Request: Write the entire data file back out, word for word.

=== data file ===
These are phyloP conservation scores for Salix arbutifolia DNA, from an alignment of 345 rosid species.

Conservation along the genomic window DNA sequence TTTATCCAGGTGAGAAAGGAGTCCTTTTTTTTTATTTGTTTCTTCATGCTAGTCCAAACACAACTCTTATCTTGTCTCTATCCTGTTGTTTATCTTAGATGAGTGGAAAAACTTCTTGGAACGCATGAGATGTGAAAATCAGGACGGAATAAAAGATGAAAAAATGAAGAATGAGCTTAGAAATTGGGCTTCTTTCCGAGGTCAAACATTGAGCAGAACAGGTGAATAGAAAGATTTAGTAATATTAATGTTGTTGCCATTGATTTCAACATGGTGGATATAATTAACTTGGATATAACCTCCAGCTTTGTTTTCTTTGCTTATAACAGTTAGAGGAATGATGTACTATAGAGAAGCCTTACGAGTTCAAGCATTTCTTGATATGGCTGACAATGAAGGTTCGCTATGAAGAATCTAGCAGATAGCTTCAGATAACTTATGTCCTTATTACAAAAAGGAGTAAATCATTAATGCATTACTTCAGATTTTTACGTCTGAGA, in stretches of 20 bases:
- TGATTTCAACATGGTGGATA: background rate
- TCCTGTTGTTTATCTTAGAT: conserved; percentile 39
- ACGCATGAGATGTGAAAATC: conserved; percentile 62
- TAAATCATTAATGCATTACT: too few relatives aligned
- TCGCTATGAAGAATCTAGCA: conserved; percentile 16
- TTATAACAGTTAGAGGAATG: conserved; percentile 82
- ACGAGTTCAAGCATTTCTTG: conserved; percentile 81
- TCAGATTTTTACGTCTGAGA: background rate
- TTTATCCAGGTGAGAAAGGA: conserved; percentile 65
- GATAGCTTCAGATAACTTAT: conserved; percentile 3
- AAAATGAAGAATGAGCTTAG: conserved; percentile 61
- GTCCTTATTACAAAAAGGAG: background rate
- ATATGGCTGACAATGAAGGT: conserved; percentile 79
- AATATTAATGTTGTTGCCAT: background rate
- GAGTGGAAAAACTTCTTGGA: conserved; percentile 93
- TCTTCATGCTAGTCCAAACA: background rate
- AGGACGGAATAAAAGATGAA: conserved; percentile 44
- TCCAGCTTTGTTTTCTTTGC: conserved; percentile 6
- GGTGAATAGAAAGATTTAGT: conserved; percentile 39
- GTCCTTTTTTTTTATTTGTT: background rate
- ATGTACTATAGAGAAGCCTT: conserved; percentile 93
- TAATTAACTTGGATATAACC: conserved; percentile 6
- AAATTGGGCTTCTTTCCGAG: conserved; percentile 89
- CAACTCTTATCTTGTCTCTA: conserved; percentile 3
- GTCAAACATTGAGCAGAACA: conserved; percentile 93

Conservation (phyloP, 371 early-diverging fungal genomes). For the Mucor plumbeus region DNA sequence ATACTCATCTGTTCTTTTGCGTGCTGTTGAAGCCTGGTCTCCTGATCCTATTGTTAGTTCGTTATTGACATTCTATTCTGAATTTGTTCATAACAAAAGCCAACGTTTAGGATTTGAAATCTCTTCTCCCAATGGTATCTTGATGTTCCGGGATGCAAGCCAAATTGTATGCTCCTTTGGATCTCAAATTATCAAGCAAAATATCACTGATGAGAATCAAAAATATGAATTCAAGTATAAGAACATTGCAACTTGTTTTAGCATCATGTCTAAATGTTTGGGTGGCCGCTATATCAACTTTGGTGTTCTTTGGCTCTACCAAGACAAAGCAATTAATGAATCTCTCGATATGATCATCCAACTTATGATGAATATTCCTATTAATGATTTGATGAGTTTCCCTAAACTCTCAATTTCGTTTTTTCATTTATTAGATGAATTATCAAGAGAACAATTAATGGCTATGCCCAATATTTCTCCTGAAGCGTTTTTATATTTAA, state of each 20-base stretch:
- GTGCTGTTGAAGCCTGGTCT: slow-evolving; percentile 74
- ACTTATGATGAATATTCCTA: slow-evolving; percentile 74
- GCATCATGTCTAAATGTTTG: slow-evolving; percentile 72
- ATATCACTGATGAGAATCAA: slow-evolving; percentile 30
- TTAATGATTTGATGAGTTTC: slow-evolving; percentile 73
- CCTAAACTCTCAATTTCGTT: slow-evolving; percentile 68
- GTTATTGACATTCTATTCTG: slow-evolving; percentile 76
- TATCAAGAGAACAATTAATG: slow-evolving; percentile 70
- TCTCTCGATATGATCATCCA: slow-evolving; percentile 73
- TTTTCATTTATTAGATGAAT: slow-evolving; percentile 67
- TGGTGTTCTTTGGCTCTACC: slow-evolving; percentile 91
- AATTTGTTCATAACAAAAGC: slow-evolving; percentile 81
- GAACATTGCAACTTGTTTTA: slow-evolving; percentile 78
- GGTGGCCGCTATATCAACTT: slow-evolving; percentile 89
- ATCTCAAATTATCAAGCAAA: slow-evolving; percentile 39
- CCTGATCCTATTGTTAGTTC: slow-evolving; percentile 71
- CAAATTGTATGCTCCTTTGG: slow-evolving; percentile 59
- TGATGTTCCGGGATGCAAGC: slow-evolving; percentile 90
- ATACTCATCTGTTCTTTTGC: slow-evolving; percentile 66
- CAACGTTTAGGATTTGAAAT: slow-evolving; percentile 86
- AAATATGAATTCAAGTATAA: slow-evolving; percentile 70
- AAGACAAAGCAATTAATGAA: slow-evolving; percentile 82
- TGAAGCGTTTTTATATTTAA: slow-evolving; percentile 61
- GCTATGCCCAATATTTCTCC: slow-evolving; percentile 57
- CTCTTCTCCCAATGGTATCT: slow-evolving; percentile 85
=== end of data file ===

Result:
These are phyloP conservation scores for Salix arbutifolia DNA, from an alignment of 345 rosid species.

Conservation along the genomic window DNA sequence TTTATCCAGGTGAGAAAGGAGTCCTTTTTTTTTATTTGTTTCTTCATGCTAGTCCAAACACAACTCTTATCTTGTCTCTATCCTGTTGTTTATCTTAGATGAGTGGAAAAACTTCTTGGAACGCATGAGATGTGAAAATCAGGACGGAATAAAAGATGAAAAAATGAAGAATGAGCTTAGAAATTGGGCTTCTTTCCGAGGTCAAACATTGAGCAGAACAGGTGAATAGAAAGATTTAGTAATATTAATGTTGTTGCCATTGATTTCAACATGGTGGATATAATTAACTTGGATATAACCTCCAGCTTTGTTTTCTTTGCTTATAACAGTTAGAGGAATGATGTACTATAGAGAAGCCTTACGAGTTCAAGCATTTCTTGATATGGCTGACAATGAAGGTTCGCTATGAAGAATCTAGCAGATAGCTTCAGATAACTTATGTCCTTATTACAAAAAGGAGTAAATCATTAATGCATTACTTCAGATTTTTACGTCTGAGA, in stretches of 20 bases:
- TGATTTCAACATGGTGGATA: background rate
- TCCTGTTGTTTATCTTAGAT: conserved; percentile 39
- ACGCATGAGATGTGAAAATC: conserved; percentile 62
- TAAATCATTAATGCATTACT: too few relatives aligned
- TCGCTATGAAGAATCTAGCA: conserved; percentile 16
- TTATAACAGTTAGAGGAATG: conserved; percentile 82
- ACGAGTTCAAGCATTTCTTG: conserved; percentile 81
- TCAGATTTTTACGTCTGAGA: background rate
- TTTATCCAGGTGAGAAAGGA: conserved; percentile 65
- GATAGCTTCAGATAACTTAT: conserved; percentile 3
- AAAATGAAGAATGAGCTTAG: conserved; percentile 61
- GTCCTTATTACAAAAAGGAG: background rate
- ATATGGCTGACAATGAAGGT: conserved; percentile 79
- AATATTAATGTTGTTGCCAT: background rate
- GAGTGGAAAAACTTCTTGGA: conserved; percentile 93
- TCTTCATGCTAGTCCAAACA: background rate
- AGGACGGAATAAAAGATGAA: conserved; percentile 44
- TCCAGCTTTGTTTTCTTTGC: conserved; percentile 6
- GGTGAATAGAAAGATTTAGT: conserved; percentile 39
- GTCCTTTTTTTTTATTTGTT: background rate
- ATGTACTATAGAGAAGCCTT: conserved; percentile 93
- TAATTAACTTGGATATAACC: conserved; percentile 6
- AAATTGGGCTTCTTTCCGAG: conserved; percentile 89
- CAACTCTTATCTTGTCTCTA: conserved; percentile 3
- GTCAAACATTGAGCAGAACA: conserved; percentile 93

Conservation (phyloP, 371 early-diverging fungal genomes). For the Mucor plumbeus region DNA sequence ATACTCATCTGTTCTTTTGCGTGCTGTTGAAGCCTGGTCTCCTGATCCTATTGTTAGTTCGTTATTGACATTCTATTCTGAATTTGTTCATAACAAAAGCCAACGTTTAGGATTTGAAATCTCTTCTCCCAATGGTATCTTGATGTTCCGGGATGCAAGCCAAATTGTATGCTCCTTTGGATCTCAAATTATCAAGCAAAATATCACTGATGAGAATCAAAAATATGAATTCAAGTATAAGAACATTGCAACTTGTTTTAGCATCATGTCTAAATGTTTGGGTGGCCGCTATATCAACTTTGGTGTTCTTTGGCTCTACCAAGACAAAGCAATTAATGAATCTCTCGATATGATCATCCAACTTATGATGAATATTCCTATTAATGATTTGATGAGTTTCCCTAAACTCTCAATTTCGTTTTTTCATTTATTAGATGAATTATCAAGAGAACAATTAATGGCTATGCCCAATATTTCTCCTGAAGCGTTTTTATATTTAA, state of each 20-base stretch:
- GTGCTGTTGAAGCCTGGTCT: slow-evolving; percentile 74
- ACTTATGATGAATATTCCTA: slow-evolving; percentile 74
- GCATCATGTCTAAATGTTTG: slow-evolving; percentile 72
- ATATCACTGATGAGAATCAA: slow-evolving; percentile 30
- TTAATGATTTGATGAGTTTC: slow-evolving; percentile 73
- CCTAAACTCTCAATTTCGTT: slow-evolving; percentile 68
- GTTATTGACATTCTATTCTG: slow-evolving; percentile 76
- TATCAAGAGAACAATTAATG: slow-evolving; percentile 70
- TCTCTCGATATGATCATCCA: slow-evolving; percentile 73
- TTTTCATTTATTAGATGAAT: slow-evolving; percentile 67
- TGGTGTTCTTTGGCTCTACC: slow-evolving; percentile 91
- AATTTGTTCATAACAAAAGC: slow-evolving; percentile 81
- GAACATTGCAACTTGTTTTA: slow-evolving; percentile 78
- GGTGGCCGCTATATCAACTT: slow-evolving; percentile 89
- ATCTCAAATTATCAAGCAAA: slow-evolving; percentile 39
- CCTGATCCTATTGTTAGTTC: slow-evolving; percentile 71
- CAAATTGTATGCTCCTTTGG: slow-evolving; percentile 59
- TGATGTTCCGGGATGCAAGC: slow-evolving; percentile 90
- ATACTCATCTGTTCTTTTGC: slow-evolving; percentile 66
- CAACGTTTAGGATTTGAAAT: slow-evolving; percentile 86
- AAATATGAATTCAAGTATAA: slow-evolving; percentile 70
- AAGACAAAGCAATTAATGAA: slow-evolving; percentile 82
- TGAAGCGTTTTTATATTTAA: slow-evolving; percentile 61
- GCTATGCCCAATATTTCTCC: slow-evolving; percentile 57
- CTCTTCTCCCAATGGTATCT: slow-evolving; percentile 85